This is why recent attention to, and forward movement on, sexual harassment claims will wither on the vine as long as it follows the same, tired, institutional rubric of (1) outrage (2) resignations (3) mandatory trainings (4) Move on (5) Rinse, repeat. Folks who demanded Al Franken’s resignation did not engender accountability. To the contrary, they squelched it. What has been in order was an investigation to determine (1) the breadth, and depth, of his actions, and (2) the appropriate remedy and/or punishment. It is these investigations, and the process they display, that allows a group or a nation to decry or absolve the actions they reveal. Without that process, there can be no national conversation that resets boundaries and punishments. Possibly even more significant is this supplementary fact: when leaders call for resignations, and implement remedial measures like mandatory trainings or reassignment, there is one person that leader is thinking about protecting: himself. An investigation invariably leads up the chain of command with questions like “What did you know?” and “When did you know it?” Those questions become very uncomfortable for leaders, and immediate summary action on a scapegoat radically reduces the risk of that happening to the leader. It also has the corollary benefit of relieving pressure by feeding an immediate and severe conclusion to observers.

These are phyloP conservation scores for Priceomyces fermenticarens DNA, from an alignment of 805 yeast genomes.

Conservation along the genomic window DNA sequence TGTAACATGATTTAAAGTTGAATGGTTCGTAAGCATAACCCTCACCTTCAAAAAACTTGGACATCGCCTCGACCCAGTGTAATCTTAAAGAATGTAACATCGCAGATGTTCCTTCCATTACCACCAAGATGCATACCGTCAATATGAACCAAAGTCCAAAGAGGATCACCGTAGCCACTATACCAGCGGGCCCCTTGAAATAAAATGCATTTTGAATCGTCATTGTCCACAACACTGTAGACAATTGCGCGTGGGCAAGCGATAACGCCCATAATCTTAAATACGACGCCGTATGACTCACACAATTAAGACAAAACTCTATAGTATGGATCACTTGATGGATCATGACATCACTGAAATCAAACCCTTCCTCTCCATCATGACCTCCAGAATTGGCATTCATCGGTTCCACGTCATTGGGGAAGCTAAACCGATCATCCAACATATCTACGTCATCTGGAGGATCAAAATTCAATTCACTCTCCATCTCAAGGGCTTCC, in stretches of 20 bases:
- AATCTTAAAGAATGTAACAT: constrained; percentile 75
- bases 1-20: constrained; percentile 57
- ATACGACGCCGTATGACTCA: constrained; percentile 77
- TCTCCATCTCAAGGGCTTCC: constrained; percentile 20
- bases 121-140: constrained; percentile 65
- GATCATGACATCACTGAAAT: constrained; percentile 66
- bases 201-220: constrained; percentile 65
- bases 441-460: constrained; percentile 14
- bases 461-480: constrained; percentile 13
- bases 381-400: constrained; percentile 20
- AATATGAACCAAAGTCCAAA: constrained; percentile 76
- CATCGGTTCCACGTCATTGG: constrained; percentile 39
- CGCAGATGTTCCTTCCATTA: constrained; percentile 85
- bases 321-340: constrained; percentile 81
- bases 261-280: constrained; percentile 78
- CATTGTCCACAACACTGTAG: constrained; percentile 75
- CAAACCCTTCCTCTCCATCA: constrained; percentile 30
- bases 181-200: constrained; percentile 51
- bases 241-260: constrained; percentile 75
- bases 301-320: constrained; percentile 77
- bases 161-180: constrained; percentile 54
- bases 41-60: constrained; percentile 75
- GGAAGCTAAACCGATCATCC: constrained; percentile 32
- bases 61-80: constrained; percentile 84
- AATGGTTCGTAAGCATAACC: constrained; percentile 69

But summary actions, like resignations, do not develop commonly held values. A resignation does not change a culture of sexual harassment, it merely reflects the fact that a high profile person fears being accused of impropriety, and that reality has existed as long as there have been high profile people.
This is why due process, even due process for people we abhor, is important. Without it, we fail to maintain the values that hold the group together. Arbitrary justice, for arbitrary actions, lead to arbitrary values. And then a generation later we all wonder how we got here. That’s how the Catholic Church ended up in bankruptcy – both literally and morally. Unless we subject ourselves to a radical self-examination and reset our values accordingly, or are forced to do so like the Catholic Church was, we are bound to end up just like it.